If you think about it, “the face mask is the condom of our generation,” says Brian Castrucci, the president of the de Beaumont Foundation, a public-health nonprofit. Castrucci spent a decade working in state and local health departments, and he remembers when the HIV epidemic made condoms mainstream in the United States. No one was especially thrilled about it, but as the dangers of unprotected sex became clear, people came to accept them.
The same can now be said of face masks, which have gone from seeming like a silly overreaction to a ubiquitous pandemic necessity. Parents are pulling them onto their toddlers. Waiters are wearing them. Pool-goers might don them. There’s even a disturbing-looking contraption that lets you eat with one on.
We’ll probably keep having to wear masks in public for the foreseeable future. Ben Cowling, the head of epidemiology at the University of Hong Kong’s School of Public Health, told me he recommends wearing masks on public transit or in crowded areas even after it’s safe to leave our homes again. Trish Greenhalgh, a primary-care professor at the University of Oxford, told me people should wear masks in public until “there are no new cases, or very few cases,” a goal that the U.S. is still very far from reaching.
But while masks are good for public health, they also make our interactions more difficult by concealing the lower part of our face. The constant social ambiguity might get harder to take once states start opening up more fully, and we resume some of our regular activities. Some experts say that might portend a push toward different types of coverings that don’t hide our face. Or, it might mean that our norms of communication will change, perhaps forever.
David Matsumoto, a psychologist who runs a body-language-training company called Humintell, told me that we might be losing a lot of context if we’re communicating with only our eyes, especially from six feet away. “A lot of the visual cues that you see in normal interaction is that large part of the face from the bridge of the nose down,” Matsumoto said. Without these cues, there’s a much greater chance of misunderstanding. Whether you’re being genuine or sarcastic, for instance, stems from the shape of your mouth when you say it. Even the most expert “smizer” has probably worried that they look mad with a mask on. It’s also harder to develop and maintain social bonds when you’re not talking with your full face. “That’s why we have ‘face-to-face interactions’ and not ‘knee-to-knee interactions,’” Matsumoto said.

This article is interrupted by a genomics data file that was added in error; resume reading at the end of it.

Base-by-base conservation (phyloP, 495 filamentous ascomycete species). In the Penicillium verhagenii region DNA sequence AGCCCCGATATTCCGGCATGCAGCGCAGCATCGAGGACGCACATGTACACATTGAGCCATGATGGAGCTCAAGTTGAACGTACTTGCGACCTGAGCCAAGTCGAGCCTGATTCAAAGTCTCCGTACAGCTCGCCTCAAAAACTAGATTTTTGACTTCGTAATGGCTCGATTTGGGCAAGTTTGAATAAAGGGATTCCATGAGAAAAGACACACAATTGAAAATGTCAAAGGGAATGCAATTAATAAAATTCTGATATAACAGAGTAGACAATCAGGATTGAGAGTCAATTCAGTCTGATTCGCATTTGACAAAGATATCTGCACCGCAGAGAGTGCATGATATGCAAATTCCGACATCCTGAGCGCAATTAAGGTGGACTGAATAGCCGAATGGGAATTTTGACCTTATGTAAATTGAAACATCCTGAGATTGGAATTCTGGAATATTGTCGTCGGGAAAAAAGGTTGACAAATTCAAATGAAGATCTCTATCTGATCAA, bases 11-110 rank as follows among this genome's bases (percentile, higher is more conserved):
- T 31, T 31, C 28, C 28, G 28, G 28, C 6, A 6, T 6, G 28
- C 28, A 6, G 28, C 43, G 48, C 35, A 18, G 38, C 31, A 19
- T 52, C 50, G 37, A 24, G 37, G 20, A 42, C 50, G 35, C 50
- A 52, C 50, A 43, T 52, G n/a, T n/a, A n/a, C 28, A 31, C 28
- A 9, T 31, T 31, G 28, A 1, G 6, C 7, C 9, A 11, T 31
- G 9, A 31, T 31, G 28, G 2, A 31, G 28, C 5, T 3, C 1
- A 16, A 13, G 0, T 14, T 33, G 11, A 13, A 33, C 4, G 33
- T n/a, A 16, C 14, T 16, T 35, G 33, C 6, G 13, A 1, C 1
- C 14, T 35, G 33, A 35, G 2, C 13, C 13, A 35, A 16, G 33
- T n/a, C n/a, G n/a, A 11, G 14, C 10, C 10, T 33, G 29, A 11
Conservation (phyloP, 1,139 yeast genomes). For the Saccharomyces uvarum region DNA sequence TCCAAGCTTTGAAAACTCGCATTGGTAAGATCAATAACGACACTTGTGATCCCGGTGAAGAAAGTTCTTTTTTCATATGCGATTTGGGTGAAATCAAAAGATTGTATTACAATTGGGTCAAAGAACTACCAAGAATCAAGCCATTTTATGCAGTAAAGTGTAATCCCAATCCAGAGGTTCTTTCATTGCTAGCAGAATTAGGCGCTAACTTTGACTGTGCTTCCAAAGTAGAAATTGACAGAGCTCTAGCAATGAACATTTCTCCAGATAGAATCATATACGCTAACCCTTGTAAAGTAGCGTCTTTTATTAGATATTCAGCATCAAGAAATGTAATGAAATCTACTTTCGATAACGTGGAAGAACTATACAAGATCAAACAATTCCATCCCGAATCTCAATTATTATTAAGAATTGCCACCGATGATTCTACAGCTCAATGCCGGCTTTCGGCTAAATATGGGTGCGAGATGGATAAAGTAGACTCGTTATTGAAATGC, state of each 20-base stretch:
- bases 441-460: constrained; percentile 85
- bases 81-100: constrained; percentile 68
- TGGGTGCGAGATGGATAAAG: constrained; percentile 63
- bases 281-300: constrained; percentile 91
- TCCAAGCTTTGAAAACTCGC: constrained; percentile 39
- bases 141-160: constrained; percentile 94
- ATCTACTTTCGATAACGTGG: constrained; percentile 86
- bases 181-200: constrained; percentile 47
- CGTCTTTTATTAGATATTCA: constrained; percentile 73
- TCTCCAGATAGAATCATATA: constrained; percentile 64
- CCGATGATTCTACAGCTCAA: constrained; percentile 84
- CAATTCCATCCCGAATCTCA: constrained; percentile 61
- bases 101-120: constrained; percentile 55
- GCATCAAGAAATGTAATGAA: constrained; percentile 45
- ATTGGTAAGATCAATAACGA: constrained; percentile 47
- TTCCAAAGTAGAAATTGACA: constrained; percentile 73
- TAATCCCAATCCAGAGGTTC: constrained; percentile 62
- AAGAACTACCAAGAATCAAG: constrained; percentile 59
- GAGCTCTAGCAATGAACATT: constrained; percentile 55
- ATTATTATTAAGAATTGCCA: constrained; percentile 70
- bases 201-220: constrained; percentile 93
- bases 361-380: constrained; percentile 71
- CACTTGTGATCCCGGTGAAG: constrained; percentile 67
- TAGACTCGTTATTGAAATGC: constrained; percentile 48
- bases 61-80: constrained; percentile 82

If people get fed up with masks, one option might be to use face shields: clear-plastic guards attached to a headband. These at least allow you to see your interlocutor’s face, and for the hearing impaired, they allow for lip-reading. For people working in jobs that require a face covering, face shields might simply be more pleasant to wear all day. “I can imagine that if you were bagging groceries six hours a day that it would be probably much more comfortable to wear a face shield,” says Angela Rasmussen, a virologist at Columbia University.
No studies have yet compared whether masks or face shields are more effective at preventing coronavirus transmission, but it’s possible that shields might keep us safer. Michael Edmond, a University of Iowa epidemiologist, has written that face shields reduce exposure to more than 90 percent of flu droplets from a cough, and unlike masks, they have the added benefit of keeping viral droplets out of a person’s eyes. People wearing masks might also be tempted to scratch or touch their face, but people wearing shields physically can’t.
Yet Cowling said he doesn’t think a face shield would be as effective as a mask for this pandemic. While a shield could protect the wearer from large droplets, he said, it wouldn’t prevent them from spewing the virus. (Edmond points out that a cloth mask does not perfectly keep in droplets, either.)
Then there is face shields’ distinctive look. They are, well, dorky. Edmond says many of the staffers at the hospital where he works wear face shields, and they’ve gotten used to walking around looking like Lego welders. But regular people might not be ready.
Even though they make social interactions more challenging, masks might continue to be more common than face shields simply because they can be made at home without any special supplies. If that’s the case, it might be necessary to change the way we communicate in order to convey what we mean without using facial expressions. The small smirks and grimaces we rely on to get the real point across might soon go the way of the bow or curtsy.
To overcome these hurdles, Matsumoto recommends people gesture more—and really just say more—when they’re wearing masks. People should ask one another more questions and confirm one another’s understanding: I’m hearing you say this; am I understanding that right? It’s important to not assume someone will know what you mean.
Perhaps these tricks will even help us communicate more clearly long after we can finally take our masks off. If not, there are always emoji hats.